U.S. Health and Human Services Secretary Alex Azar met with Taiwanese President Tsai Ing-wen on Monday during the highest-level visit by an American Cabinet official since the break in formal diplomatic ties between Washington and Taipei in 1979.
The visit comes amid mounting tensions between Washington and Beijing, which claims Taiwan as its own territory to be annexed by force if necessary.
From the South China Sea to TikTok, Hong Kong and trade, China and the U.S. find themselves at loggerheads just months ahead of the American presidential election. In a throwback to the Cold War, the two ordered tit-for-tat closures of consulates in Houston and Chengdu and rhetorical sniping is now a daily occurrence.
Tsai said to reporters at the Presidential Office Building that she looked for “even more breakthroughs and fruits of cooperation“ in dealing with the coronavirus pandemic and other issues to “jointly contribute to the sustained peaceful development of the Indo-Pacific region.”
Azar praised Taiwan’s response to COVID-19 and said its success was a tribute to the “open, transparent, democratic nature of Taiwan’s society and culture.”
“It’s a true honor to be here to convey a message of strong support and friendship from President Trump to Taiwan,” Azar said.
He also claimed that any U.S. vaccine or treatment for COVID-19 would be shared fairly with the rest of the world, once the U.S. need has been satisfied.
There are more than 200 COVID-19 vaccine candidates in development around the world, including more than 20 in human clinical trials. U.S.
President Donald Trump has vowed to have a shot ready before year's end, though they typically take several years to develop and test for safety and effectiveness.
"Our first priority of course is to develop and produce enough quantity of safe and effective FDA-approved vaccines and therapeutics for use in the United States," Azar told reporters while on a visit to Taiwan.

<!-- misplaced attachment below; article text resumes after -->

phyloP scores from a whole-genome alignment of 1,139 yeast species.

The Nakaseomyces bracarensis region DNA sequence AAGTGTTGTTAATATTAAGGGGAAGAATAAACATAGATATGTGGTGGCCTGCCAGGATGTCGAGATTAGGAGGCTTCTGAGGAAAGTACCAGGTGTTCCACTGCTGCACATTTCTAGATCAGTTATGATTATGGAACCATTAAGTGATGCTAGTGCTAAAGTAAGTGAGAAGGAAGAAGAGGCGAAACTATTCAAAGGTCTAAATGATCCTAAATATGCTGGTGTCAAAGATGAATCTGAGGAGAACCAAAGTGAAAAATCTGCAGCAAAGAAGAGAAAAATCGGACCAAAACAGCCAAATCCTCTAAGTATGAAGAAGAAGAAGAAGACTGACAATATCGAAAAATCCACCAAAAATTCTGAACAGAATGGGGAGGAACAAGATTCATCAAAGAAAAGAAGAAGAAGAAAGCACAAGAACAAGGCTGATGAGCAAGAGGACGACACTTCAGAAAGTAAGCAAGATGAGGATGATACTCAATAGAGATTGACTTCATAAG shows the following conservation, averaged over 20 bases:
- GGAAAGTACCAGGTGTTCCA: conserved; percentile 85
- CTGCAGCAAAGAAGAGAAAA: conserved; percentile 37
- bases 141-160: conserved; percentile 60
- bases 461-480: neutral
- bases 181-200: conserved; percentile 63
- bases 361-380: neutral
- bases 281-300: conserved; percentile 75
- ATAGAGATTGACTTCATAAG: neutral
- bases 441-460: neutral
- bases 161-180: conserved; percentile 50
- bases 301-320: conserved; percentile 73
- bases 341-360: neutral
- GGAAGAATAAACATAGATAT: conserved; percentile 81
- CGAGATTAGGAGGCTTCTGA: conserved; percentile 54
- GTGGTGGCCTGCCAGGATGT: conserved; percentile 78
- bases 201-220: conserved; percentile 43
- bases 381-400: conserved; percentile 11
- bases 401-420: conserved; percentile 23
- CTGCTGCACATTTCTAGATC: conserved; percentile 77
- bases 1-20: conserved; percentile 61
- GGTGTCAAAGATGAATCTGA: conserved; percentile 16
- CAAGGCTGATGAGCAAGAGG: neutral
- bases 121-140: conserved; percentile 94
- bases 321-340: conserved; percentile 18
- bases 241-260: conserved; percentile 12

"But we anticipate having capacity that, once those needs are satisfied, those products would be available in the world community according to fair and equitable distributions that we would consult in the international community on."
Beijing has protested Azar’s visit as a betrayal of U.S. commitments not to have official contact with the island that China claims as its own territory and threatens to use force to bring under its control.
Azar’s visit was facilitated by the 2018 passage of the Taiwan Travel Act, which encouraged Washington to send higher-level officials to Taiwan after decades during which such contacts were rare.
China cut contacts with Tsai over her refusal to recognize China’s claim to the island and has brought increasing diplomatic, economic and military pressure against her, including by poaching away several of its remaining diplomatic allies and excluding it from international gatherings including the World Health Assembly.
That, in turn, has increased already considerable bipartisan sympathy for Taipei in Washington and prompted new measures to strengthen governmental and military ties.
Closer relations come as Washington is enmeshed in a series of disputes with Beijing over trade, technology, the South China Sea and Beijing’s crackdown on opposition voices in Hong Kong.
Taiwan, an island of 23 million people, moved swiftly and aggressively to contain COVID-19 and has recorded just 277 cases and seven deaths from the illness.
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